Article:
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Elections bill becomes law as general assembly overrides Cooper’s veto

Published: Dec. 27, 2018 at 3:46 PM EST
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RALEIGH, NC (WBTV) - The North Carolina general assembly passed a new elections law despite Governor Roy Cooper’s objections about transparency and campaign finance violations. The House and Senate voted to override the governor’s veto as the current elections board investigates absentee ballot irregularities in the 9th Congressional District race.

The law requires a new primary in the 9th Congressional District race if the North Carolina State Elections Board decides to a new general election is necessary.

The law allows the NCSBE to stay in its current form until the investigation is complete and then it would revert to its 2016 structure.

Governor Cooper decided to veto the bill saying in a statement released on Twitter that the bill “mandates secrecy for campaign finance investigations by the elections board,” and it “makes it harder to prosecute people and groups that violate campaign finance laws.”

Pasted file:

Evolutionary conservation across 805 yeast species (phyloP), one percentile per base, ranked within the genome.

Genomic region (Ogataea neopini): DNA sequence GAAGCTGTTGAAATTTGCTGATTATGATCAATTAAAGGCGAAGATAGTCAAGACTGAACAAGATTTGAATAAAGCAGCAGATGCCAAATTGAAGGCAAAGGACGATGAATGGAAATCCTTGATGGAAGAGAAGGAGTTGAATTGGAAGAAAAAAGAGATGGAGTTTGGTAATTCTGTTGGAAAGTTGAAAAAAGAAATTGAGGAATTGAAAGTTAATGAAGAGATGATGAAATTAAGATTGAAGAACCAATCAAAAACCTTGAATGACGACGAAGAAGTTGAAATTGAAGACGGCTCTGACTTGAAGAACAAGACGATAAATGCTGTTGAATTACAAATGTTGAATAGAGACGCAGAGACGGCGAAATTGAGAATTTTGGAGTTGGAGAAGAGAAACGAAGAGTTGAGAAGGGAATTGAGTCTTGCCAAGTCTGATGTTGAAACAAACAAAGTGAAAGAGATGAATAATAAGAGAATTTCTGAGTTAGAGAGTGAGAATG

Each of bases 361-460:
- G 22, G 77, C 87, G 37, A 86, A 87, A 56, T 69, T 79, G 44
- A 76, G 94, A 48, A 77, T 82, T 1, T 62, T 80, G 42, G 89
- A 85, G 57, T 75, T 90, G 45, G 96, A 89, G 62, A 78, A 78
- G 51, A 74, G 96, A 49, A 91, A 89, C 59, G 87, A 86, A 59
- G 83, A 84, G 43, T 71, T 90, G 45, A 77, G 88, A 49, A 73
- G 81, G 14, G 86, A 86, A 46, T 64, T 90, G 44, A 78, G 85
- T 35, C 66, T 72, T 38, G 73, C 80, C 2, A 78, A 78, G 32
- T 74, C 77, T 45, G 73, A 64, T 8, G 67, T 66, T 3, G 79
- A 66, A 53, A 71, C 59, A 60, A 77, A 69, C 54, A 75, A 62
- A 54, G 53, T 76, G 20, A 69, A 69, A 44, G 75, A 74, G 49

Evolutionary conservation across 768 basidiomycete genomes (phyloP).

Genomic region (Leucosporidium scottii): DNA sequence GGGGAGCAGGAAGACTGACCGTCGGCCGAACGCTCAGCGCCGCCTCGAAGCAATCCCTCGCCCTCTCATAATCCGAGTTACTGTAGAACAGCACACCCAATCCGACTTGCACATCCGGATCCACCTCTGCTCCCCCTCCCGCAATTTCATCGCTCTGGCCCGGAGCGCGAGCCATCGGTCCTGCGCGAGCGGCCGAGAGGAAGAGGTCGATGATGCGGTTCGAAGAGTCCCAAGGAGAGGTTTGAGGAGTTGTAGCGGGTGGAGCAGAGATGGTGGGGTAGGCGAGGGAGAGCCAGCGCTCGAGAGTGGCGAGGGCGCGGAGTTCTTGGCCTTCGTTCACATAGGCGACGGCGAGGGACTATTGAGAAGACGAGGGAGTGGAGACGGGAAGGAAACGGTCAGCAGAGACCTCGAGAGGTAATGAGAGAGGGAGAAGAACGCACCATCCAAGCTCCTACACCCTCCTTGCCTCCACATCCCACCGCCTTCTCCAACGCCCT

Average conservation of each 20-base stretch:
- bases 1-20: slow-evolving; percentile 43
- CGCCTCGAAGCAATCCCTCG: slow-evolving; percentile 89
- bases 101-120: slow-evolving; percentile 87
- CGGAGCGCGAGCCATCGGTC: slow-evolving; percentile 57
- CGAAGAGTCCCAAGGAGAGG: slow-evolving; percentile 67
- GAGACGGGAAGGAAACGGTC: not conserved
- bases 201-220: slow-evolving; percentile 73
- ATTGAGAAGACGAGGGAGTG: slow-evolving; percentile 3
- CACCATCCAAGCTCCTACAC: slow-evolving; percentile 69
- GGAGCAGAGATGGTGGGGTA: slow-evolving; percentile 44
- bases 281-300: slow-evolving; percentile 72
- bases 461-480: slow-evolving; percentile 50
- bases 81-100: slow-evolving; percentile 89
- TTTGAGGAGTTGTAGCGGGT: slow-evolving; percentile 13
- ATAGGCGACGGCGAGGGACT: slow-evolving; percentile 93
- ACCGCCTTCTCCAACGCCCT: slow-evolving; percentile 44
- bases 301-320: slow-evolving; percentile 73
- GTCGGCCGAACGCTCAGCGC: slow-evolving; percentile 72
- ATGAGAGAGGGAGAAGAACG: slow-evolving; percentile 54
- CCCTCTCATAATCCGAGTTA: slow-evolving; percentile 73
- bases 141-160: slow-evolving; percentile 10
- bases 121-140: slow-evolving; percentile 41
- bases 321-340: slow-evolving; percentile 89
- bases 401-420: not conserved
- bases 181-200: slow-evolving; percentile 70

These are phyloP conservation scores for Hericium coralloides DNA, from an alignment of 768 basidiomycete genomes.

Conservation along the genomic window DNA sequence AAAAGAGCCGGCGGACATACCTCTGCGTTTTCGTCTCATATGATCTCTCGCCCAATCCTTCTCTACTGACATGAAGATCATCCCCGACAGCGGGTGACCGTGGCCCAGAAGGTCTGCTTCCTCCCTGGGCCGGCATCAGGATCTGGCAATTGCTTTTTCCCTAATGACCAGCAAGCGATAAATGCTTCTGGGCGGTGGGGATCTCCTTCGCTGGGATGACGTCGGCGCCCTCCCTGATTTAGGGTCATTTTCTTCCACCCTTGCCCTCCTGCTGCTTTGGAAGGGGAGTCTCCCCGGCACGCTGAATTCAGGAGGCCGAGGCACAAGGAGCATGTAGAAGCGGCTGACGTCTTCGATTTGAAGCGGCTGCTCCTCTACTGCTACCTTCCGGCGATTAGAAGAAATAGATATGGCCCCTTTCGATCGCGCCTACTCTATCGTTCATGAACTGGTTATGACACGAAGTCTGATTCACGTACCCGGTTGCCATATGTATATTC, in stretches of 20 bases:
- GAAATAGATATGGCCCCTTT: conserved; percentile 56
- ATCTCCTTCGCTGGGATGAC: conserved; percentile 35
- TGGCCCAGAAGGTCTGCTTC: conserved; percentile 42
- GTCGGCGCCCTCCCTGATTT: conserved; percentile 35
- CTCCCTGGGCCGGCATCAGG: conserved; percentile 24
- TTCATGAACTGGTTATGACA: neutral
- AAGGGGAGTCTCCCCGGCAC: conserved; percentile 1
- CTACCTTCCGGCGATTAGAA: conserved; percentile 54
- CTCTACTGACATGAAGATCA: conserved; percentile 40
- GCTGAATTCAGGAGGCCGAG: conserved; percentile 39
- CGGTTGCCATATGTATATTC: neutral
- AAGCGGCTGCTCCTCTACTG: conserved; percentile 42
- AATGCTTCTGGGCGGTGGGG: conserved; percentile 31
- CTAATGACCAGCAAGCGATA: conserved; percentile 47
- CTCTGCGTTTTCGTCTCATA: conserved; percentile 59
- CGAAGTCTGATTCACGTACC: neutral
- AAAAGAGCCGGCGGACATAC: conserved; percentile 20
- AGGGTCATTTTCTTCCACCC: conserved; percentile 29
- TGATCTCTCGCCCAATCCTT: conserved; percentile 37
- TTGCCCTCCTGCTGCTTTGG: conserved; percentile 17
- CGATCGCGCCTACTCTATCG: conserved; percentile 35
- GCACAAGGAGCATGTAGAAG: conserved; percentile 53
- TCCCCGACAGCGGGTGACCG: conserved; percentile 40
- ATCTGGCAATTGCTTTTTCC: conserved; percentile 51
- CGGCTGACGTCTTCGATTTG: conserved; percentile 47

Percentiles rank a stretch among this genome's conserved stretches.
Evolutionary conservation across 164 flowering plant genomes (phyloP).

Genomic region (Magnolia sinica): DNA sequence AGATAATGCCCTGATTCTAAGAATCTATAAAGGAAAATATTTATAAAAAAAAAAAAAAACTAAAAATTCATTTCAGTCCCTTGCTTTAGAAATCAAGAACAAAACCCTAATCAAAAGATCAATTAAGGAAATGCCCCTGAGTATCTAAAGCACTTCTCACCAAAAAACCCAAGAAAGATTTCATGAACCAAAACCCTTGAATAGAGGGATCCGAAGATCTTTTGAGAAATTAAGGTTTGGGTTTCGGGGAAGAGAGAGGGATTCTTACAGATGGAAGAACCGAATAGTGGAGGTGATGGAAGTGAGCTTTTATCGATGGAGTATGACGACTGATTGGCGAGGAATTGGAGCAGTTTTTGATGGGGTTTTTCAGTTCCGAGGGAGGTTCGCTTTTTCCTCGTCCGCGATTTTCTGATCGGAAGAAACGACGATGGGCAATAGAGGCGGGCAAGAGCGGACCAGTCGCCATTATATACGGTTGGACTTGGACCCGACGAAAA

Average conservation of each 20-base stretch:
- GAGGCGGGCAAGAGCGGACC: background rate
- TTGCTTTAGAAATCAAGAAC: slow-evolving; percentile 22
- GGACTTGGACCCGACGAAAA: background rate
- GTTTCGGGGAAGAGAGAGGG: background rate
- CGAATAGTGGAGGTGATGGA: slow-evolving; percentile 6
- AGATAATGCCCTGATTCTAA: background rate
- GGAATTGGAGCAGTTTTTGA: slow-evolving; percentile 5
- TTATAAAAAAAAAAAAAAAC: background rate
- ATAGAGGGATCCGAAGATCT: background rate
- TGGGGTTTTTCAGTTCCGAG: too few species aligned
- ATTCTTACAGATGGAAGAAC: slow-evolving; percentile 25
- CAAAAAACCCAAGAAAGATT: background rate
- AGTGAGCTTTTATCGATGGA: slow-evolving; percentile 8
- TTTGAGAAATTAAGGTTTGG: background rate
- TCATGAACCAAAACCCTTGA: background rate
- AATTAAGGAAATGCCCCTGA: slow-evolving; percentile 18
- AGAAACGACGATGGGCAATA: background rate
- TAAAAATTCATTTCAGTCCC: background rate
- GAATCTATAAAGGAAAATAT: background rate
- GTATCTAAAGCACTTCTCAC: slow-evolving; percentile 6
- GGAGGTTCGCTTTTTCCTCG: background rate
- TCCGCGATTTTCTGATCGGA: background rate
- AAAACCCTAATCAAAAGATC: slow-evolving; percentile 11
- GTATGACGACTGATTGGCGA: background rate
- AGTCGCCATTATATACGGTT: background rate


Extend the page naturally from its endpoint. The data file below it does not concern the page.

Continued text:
Representative Deb Butler from Hanover voice her displeasure with the bill.

“Now is not the time to try and pull the wool over the public,” Butler said.

Senator Bishop called the new coalition against the bill ironic.

“This bill passed by a vote of 34-3. Only one of the no votes was a democrat," Bishop said.

The law makes the following changes...

  • Separating the Board of  Elections and Ethics Enforcement Commission
  • NCSBE includes five  members all appointed by Governor. Limits number of appointees from single  party.
  • Ethics Commission includes eight members. Four appointed by governor, two by speaker of the  house and two by president pro temp. Limits number of appointees from  single party.
  • Elected officials, candidates, state employees cannot serve on board.
  • NCSBE would oversee  campaign finance investigations whole Ethics Commission would oversee compliance  and enforcement.
  • Lobbying activity  regulations would fall back under the Secretary of State.

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